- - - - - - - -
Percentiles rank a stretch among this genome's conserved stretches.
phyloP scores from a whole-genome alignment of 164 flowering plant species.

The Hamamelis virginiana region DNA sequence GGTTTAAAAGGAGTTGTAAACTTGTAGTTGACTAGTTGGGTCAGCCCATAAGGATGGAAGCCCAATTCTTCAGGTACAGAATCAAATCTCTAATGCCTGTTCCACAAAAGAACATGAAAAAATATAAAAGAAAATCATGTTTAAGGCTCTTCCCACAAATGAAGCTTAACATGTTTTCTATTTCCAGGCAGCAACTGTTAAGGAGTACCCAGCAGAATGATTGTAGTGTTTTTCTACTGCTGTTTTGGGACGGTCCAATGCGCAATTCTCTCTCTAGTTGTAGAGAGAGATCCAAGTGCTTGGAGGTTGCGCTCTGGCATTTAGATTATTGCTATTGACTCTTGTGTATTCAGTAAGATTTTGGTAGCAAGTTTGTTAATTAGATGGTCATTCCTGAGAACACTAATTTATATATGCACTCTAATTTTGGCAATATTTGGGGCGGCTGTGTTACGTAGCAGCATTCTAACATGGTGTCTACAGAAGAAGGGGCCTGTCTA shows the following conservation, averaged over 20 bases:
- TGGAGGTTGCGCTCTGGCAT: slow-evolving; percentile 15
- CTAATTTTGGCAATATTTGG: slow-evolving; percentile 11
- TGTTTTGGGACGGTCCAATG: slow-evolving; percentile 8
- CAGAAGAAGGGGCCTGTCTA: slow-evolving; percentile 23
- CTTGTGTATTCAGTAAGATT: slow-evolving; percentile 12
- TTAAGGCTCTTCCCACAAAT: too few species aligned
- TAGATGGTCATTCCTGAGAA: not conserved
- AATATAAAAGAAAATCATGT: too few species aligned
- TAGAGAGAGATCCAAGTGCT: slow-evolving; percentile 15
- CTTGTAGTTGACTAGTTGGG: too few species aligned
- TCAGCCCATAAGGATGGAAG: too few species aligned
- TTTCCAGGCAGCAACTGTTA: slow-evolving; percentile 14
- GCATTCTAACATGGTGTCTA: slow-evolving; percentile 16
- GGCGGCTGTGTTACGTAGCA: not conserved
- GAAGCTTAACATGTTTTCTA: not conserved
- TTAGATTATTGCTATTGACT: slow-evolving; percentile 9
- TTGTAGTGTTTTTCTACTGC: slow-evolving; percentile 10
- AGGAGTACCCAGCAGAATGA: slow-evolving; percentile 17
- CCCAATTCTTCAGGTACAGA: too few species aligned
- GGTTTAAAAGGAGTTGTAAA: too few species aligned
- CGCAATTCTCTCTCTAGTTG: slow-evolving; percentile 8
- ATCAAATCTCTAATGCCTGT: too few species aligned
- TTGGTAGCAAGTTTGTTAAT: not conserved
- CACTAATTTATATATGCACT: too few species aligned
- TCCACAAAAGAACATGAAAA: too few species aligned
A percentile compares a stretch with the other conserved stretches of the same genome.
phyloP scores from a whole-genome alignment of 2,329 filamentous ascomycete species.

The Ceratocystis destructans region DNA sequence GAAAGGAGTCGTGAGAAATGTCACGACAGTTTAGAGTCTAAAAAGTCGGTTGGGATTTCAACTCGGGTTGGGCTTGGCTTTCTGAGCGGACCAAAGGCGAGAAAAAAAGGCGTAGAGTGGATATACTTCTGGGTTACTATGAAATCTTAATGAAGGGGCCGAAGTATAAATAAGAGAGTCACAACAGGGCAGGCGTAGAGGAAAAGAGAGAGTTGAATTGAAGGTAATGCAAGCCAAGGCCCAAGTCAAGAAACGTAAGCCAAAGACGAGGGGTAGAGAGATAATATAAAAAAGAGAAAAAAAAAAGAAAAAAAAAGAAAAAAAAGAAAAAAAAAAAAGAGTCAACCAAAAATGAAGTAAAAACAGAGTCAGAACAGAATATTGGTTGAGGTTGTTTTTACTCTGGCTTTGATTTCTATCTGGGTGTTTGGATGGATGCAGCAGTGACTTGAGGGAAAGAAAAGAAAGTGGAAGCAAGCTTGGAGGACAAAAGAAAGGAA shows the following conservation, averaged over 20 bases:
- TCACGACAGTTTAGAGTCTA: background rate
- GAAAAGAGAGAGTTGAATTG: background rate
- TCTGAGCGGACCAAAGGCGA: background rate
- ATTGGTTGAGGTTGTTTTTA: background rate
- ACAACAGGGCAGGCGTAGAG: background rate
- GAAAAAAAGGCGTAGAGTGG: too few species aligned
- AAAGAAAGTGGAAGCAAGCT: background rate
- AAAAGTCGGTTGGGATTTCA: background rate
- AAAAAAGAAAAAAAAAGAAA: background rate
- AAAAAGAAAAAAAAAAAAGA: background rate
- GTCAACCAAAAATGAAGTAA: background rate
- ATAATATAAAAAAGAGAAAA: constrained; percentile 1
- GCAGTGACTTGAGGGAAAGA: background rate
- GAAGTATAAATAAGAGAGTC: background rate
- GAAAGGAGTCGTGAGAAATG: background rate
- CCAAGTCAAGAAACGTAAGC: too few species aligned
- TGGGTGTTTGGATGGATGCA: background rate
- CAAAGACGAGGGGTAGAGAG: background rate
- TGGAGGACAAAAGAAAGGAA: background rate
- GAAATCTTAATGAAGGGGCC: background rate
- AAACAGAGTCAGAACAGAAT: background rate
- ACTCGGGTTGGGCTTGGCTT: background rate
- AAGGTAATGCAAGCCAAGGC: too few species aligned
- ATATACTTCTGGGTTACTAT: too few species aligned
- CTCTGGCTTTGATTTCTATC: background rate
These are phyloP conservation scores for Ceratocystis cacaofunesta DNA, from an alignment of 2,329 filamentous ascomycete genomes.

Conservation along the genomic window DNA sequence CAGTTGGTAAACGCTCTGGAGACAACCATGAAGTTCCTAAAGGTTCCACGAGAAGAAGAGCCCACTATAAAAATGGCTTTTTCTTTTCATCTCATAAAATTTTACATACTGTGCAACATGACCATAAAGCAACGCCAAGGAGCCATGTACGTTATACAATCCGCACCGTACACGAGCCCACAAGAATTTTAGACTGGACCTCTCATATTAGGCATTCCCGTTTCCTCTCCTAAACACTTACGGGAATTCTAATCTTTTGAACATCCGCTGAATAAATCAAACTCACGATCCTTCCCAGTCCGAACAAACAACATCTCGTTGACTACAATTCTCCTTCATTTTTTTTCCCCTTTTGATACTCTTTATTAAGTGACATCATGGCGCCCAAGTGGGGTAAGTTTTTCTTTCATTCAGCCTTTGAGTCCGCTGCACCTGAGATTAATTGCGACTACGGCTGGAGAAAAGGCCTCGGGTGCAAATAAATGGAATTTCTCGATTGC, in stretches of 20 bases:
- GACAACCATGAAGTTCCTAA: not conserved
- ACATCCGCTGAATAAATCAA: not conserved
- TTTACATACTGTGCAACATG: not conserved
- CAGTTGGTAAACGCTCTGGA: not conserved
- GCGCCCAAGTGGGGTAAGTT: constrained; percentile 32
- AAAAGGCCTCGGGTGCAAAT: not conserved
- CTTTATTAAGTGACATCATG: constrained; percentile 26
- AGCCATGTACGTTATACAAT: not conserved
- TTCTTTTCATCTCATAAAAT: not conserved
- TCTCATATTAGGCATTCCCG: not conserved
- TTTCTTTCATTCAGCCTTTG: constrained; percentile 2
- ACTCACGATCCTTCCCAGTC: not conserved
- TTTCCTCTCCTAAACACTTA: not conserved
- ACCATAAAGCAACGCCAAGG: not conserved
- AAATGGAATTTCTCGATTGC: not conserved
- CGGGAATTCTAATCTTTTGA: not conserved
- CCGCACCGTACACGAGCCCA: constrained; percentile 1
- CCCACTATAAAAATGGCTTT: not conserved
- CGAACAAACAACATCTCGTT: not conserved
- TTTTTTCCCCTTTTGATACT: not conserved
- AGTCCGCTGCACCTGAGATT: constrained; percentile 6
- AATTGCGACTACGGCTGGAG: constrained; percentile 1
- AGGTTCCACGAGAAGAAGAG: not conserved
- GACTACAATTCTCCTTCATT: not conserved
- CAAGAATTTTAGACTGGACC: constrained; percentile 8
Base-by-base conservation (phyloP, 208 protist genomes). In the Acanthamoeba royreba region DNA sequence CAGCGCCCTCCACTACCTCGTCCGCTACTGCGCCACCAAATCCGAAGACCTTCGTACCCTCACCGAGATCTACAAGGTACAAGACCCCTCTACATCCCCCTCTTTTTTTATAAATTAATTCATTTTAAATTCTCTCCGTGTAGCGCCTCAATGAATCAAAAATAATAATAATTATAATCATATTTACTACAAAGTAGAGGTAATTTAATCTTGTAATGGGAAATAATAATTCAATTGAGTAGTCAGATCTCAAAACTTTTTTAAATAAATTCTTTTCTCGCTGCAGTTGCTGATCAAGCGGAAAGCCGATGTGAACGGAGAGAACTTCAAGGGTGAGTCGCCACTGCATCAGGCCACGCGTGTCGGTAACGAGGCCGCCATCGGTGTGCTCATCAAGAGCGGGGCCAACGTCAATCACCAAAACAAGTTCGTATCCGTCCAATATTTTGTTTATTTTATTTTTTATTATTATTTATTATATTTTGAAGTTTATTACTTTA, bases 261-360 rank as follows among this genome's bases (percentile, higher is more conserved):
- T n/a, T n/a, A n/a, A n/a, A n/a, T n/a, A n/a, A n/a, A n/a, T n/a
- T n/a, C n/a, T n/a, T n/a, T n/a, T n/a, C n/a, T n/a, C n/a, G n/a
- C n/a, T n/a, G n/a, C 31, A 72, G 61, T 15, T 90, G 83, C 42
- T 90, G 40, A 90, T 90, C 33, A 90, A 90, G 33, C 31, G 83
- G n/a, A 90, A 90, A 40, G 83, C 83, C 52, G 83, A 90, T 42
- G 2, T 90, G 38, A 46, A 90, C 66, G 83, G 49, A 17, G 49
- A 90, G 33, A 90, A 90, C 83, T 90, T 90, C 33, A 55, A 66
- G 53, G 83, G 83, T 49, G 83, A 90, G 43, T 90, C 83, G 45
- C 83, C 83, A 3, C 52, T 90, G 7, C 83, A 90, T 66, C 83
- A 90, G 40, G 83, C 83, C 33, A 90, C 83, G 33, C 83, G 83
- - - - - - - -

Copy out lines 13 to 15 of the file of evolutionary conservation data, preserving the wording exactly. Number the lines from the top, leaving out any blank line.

- CTTGTAGTTGACTAGTTGGG: too few species aligned
- TCAGCCCATAAGGATGGAAG: too few species aligned
- TTTCCAGGCAGCAACTGTTA: slow-evolving; percentile 14